Five reasons Windsor had success ending ‘Freedom Convoy’ blockade, but Ottawa didn’t
November 9, 2022 By The Canadian Press
Nov. 9, 2022, Ottawa, Ont. – By the time protesters blockaded the Ambassador Bridge in Windsor, Ont., last winter, a separate protest was already fully entrenched in the downtown streets of Ottawa.
The blockade at the border crossing was smaller with far fewer trucks involved, but the economic impact was far greater, according to the federal government.
While Ottawa struggled for weeks to come up with a response to the “Freedom Convoy” occupation in the city’s downtown, police in Windsor managed to remove protesters from critical infrastructure in just six days.
The federal government invoked the Emergencies Act on Feb. 14, the day after the protest in Windsor was cleared.
The inquiry tasked with investigating the Liberal government’s use of the legislation has heard evidence that the two cities had very different responses to similar crises.
Windsor had the benefit of Ottawa’s experience
Windsor viewed Ottawa as a cautionary tale about what could happen if the protests were allowed to grow. The protests in Ottawa and Windsor weren’t organized by the same groups, but both were demanding an end to COVID-19 restrictions.
The protesters did share similar tactics. Once they arrived in Windsor, they set up camp and declared they would not leave until their demands were met.
“The largest lesson learned was not to let this grow,” Windsor Mayor Drew Dilkens told the Public Order Emergency Commission during his testimony on Monday. “Don’t let bouncy castles and hot tubs and those types of amenities come to the streets.”
When police in Windsor learned of slow-roll protests designed to bog down traffic near the bridge, they were already on high alert about the possibility of a full-on blockade and prolonged occupation. Ottawa didn’t have the benefit of the same foresight.
Premier Doug Ford told the prime minister shortly after the blockade began that clearing the Ambassador Bridge was a greater priority than Ottawa, according to a transcript of a conversation between the two on Feb. 9, which the commission has released as evidence.
“The bigger one for us and the country is the Ambassador Bridge,” Ford said, according to the documents.
He told the prime minister the protests blocked $600 million in trade every day.
OPP Supt. Dana Earley said in her own testimony that her superiors made it clear that reopening the Windsor bridge was an “urgent” priority, and that she would get the resources needed to make it happen.
Meanwhile, Ottawa police and city politicians felt they had to wait entirely too long for reinforcements to arrive.
Tow truck drivers in Ottawa were loath to wade into the protest and help police by hauling big rigs out of the parliamentary precinct. Those that tried to tow vehicles away reported being harassed and bombarded with negative reviews online.
Without tow trucks, police said they had no option to remove those trucks from the core of the city. The federal government has said that was a key reason for invoking the emergency powers – to compel tow-truck companies to participate.
In Windsor, the local tow truck company was ready to help in spite of threats made against its staff, Jason Crowley, the city’s acting deputy police chief, told the commission.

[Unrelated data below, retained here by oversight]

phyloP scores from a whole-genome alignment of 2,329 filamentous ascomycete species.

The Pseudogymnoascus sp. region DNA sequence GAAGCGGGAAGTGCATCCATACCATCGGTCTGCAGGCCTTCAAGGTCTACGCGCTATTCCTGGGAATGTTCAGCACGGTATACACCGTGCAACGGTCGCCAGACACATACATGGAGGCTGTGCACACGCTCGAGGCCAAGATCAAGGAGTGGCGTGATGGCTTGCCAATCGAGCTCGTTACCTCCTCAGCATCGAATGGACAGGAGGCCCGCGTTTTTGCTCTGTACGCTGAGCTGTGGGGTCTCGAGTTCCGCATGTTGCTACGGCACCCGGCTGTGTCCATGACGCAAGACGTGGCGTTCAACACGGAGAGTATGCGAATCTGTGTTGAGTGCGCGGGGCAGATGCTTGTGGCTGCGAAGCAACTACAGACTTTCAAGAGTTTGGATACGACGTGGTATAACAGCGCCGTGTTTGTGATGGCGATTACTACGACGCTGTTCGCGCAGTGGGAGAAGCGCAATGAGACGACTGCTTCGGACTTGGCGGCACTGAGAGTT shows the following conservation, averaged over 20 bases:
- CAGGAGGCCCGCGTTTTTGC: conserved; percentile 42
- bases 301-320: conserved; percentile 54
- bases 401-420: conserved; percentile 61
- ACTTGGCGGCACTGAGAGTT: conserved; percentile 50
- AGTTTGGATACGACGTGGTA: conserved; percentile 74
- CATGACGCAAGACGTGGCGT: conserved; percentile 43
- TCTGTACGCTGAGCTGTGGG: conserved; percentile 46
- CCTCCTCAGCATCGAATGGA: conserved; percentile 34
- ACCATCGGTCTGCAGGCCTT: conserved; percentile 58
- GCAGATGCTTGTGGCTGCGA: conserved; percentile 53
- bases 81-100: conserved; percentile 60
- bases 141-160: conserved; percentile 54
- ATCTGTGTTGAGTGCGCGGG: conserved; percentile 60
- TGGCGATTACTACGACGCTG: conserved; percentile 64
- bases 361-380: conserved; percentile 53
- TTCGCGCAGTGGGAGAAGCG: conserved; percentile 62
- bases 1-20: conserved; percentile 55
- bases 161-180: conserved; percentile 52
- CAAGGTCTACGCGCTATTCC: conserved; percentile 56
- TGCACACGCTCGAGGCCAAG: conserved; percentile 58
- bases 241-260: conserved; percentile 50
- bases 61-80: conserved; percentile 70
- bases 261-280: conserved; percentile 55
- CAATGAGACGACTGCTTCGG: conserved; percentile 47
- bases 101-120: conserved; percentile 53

In one case, a tow-truck driver was surrounded by threatening protesters carrying tire irons, the commission heard.
Towing was a major element of Windsor’s traffic plan, which called for vehicles to be removed from the nearby high school and private property.
Supt. Earley was named the incident commander for the OPP assigned to the Windsor blockade on Feb. 9, and told the commission she received a very warm welcome from the Windsor police.
Right from the start, they shared command, she said.
Earley said she had ultimate authority over operational plans because of the number of officers the OPP brought to the operation, but she was sure to keep Windsor police informed.
“It was seamless and we supported each other,” Earley said, describing a sense of trust and confidence on both sides.
That stands in stark contrast to what other witnesses say unfolded in Ottawa when support arrived from OPP, RCMP and other cities.
They were treated with suspicion and mistrust by the Ottawa police chief at the time, the commission was told earlier this month.
Retired chief supt. Carson Pardy said former chief Peter Sloly felt there were people in the provincial ministry who wanted him to fail.
Ottawa did not relinquish control to another force during the protest in the capital.
Windsor quickly accepted the advice of provincial experts
When the “Freedom Convoy” in Ottawa continued after the first weekend, Ottawa police realized they had made a mistake: the protest was not about to end, and they had no plan to deal with it.
Despite reassurances to city council and the local police oversight board, a plan was not finalized until Feb. 13, more than two weeks after the first trucks arrived. Witnesses have told the commission this was due to infighting and poor communication within Ottawa police ranks and between different police forces.
It took Earley and her team only two days to put together an operational plan to disperse the border blockade in Windsor.
“This is why you rely on your subject-matter experts,” Crowley told the commission Monday, crediting those experts with the speedy planning.
With a plan in place quickly, Earley said she was able to get the officers she needed to put it into action.
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